What is clear is not that China will be bad for U.S. growers; the integration of China into the world economy may yet turn out to open new vistas of opportunity for U.S. growers. What is clear is that the world is becoming more competitive. Tesco’s decision to bring a British company to the U.S. to source its produce is a simple example of what the world holds in store.
Every grower, every shipper has to wake up every morning now thinking about a world of competitors… and potential partners.
We didn’t deal with the issue of overseas investments and joint ventures because we were writing about the impact of China trade on U.S. apple growers. But Tom is, of course, correct that if you are talking about shippers and other parts of the trade, looking to China just makes sense.
In fact when Sunkist appointed a new CEO, we greeted his appointment with one overwhelming question: Will Tim Lindgren Go To China? Sunkist, as a co-op and particularly as a federated co-op — meaning that it is really controlled by the packing house owners more than the growers — finally bent and decided to open counter-seasonal operations in the Southern Hemisphere.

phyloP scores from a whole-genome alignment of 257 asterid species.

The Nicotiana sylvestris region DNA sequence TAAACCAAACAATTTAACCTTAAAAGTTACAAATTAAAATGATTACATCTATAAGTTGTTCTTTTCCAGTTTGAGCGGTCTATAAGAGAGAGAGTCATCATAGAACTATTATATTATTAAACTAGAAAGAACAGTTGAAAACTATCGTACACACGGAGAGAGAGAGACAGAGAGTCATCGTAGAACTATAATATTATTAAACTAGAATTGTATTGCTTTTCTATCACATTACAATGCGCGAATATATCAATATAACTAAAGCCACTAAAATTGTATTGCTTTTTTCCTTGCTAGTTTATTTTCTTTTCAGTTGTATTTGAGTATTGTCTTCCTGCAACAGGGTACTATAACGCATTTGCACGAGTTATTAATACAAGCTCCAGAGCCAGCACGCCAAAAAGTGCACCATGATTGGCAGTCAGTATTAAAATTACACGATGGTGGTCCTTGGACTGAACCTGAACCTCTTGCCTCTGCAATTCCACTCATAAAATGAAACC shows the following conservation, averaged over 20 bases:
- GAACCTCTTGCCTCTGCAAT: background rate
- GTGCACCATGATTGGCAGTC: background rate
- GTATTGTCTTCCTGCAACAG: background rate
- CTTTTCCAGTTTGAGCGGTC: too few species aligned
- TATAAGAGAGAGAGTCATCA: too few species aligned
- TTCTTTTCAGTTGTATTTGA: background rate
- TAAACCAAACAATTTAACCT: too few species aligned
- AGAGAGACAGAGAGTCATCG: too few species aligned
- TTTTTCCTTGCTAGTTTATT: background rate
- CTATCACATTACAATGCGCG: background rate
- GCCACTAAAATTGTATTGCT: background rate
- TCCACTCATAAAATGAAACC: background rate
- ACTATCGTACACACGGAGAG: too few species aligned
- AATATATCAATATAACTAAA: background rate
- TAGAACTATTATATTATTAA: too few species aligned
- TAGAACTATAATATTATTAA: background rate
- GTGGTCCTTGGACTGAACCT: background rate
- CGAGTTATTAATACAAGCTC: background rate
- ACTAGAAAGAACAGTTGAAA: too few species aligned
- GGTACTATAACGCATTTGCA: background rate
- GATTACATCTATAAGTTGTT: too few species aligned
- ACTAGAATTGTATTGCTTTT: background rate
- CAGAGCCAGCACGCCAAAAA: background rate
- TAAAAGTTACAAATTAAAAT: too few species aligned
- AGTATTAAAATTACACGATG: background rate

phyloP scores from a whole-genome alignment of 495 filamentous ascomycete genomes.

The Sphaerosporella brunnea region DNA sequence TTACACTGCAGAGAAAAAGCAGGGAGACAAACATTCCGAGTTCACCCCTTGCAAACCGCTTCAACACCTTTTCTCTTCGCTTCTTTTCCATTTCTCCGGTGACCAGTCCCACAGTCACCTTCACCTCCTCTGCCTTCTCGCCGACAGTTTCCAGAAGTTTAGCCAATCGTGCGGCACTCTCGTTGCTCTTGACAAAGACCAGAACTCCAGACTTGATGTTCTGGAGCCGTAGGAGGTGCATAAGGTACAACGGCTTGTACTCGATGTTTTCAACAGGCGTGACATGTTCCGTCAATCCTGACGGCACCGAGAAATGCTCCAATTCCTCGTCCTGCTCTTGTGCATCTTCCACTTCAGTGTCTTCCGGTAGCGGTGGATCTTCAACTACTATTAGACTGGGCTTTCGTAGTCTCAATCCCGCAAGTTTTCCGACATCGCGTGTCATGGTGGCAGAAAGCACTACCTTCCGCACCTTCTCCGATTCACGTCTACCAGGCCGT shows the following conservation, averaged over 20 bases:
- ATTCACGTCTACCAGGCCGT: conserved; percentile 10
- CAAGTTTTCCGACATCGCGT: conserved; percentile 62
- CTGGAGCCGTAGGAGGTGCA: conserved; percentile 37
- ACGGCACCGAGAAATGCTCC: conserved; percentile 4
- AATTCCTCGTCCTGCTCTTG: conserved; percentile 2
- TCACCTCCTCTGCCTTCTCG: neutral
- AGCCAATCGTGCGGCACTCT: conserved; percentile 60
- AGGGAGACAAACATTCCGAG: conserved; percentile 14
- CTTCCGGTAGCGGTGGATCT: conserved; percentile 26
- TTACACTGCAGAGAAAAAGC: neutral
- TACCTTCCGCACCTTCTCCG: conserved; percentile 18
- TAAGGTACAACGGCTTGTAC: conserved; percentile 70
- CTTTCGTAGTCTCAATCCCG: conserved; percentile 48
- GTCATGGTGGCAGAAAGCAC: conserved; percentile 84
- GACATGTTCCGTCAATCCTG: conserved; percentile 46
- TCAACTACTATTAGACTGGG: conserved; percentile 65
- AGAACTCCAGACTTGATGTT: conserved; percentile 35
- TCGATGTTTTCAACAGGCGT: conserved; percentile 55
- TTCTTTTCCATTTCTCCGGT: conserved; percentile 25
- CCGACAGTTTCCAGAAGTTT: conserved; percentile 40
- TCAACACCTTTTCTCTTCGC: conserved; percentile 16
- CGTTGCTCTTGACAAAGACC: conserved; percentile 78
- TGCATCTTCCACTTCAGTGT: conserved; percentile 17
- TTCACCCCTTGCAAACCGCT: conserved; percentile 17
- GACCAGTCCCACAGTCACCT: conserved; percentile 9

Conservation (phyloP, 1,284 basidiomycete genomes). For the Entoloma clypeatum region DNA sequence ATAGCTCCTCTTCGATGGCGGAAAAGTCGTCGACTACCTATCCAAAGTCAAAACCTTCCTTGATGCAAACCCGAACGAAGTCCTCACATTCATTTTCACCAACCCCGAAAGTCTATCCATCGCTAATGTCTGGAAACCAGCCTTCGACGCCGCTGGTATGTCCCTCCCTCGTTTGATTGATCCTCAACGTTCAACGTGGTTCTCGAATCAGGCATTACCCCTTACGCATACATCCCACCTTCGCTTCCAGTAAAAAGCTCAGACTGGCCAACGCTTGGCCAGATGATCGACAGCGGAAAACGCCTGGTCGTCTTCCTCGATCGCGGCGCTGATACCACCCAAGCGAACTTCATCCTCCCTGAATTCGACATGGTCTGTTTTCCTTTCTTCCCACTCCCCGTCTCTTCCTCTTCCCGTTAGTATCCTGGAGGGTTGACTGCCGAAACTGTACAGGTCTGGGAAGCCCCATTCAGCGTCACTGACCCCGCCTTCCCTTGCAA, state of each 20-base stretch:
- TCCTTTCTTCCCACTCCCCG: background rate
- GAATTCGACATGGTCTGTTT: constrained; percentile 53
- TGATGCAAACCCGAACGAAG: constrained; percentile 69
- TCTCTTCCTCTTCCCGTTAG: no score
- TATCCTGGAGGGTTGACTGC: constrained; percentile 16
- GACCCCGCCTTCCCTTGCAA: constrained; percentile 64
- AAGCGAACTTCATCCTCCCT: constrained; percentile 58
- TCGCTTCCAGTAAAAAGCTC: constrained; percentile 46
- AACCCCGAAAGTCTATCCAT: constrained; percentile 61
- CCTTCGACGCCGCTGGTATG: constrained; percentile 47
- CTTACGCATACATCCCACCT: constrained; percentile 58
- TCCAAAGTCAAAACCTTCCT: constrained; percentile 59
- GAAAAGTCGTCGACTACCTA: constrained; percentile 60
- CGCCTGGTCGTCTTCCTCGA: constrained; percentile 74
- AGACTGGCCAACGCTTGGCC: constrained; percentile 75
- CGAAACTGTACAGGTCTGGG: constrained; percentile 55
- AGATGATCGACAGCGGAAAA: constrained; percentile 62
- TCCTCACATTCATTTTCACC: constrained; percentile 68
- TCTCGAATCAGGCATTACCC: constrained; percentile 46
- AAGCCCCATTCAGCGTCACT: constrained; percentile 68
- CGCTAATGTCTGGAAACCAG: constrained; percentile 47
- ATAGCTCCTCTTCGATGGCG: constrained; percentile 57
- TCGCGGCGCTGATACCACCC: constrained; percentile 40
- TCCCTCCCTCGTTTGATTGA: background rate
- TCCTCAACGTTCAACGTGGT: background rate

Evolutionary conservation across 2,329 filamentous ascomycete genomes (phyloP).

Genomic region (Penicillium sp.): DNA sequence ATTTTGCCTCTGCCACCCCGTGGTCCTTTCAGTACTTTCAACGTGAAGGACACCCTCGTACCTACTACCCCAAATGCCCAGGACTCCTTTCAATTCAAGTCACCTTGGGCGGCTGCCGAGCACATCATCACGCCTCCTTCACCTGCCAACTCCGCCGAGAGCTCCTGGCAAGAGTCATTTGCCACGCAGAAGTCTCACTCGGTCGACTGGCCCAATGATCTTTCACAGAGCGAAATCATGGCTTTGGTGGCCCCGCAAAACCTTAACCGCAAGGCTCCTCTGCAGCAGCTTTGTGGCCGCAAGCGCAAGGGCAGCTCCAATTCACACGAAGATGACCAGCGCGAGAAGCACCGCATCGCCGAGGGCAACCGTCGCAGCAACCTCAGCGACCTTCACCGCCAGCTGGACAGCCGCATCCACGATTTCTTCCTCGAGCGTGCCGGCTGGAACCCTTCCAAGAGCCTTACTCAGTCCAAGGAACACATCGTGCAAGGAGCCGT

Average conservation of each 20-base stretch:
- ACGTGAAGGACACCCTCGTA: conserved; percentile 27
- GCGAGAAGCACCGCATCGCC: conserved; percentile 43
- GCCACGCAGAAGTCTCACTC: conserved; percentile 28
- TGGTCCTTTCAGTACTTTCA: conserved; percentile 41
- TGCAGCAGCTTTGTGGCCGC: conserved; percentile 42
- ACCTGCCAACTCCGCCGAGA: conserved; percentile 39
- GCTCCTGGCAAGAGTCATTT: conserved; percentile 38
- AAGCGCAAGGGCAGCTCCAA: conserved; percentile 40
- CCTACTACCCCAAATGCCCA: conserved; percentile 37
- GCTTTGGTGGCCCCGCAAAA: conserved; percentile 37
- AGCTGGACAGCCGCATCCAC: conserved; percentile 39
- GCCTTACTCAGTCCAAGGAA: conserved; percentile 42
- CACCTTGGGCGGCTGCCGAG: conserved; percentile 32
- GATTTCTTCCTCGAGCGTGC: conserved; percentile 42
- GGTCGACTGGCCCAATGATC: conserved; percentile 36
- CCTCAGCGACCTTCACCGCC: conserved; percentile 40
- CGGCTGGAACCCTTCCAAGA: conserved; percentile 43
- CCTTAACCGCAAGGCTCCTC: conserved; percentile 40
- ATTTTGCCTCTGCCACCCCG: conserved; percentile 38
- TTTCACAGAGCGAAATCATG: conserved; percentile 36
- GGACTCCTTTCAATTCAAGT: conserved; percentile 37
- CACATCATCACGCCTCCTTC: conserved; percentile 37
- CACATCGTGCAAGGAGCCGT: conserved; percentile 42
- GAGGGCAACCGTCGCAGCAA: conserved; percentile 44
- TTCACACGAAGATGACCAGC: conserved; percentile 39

China is Northern Hemisphere fruit and thus directly competitive with Sunkist’s California and Arizona growers, and THE QUESTION for the future of Sunkist is if it will build packing houses in China or joint venture there, knowing that it will be directly competitive.
If Sunkist refuses, it will surely see big drops in market share in Asia. Major markets such as Japan and Hong Kong will shrivel.
Yet Chinese production could be the perfect tool for Sunkist to reenter European markets it once held but lost to less expensive citrus from other countries.
China, India, Brazil, Eastern Europe and Russia… these are all major producers of different things and will be strong competitors both in the U.S. market and in third-party markets. However the integration of these countries into the world markets also creates opportunities: to sell to the growing middle class and affluent class and to use these countries as a production base when that makes sense.
Change has consequences and those consequences are often unpredictable. But the Law of Unintended Consequences is not the Law of Bad Consequences, and in the face of uncertainty to assume the outcome is going to be bad for the U.S. would be excessively pessimistic.
Many thanks to Professor Reardon for sharing his thoughts with the trade.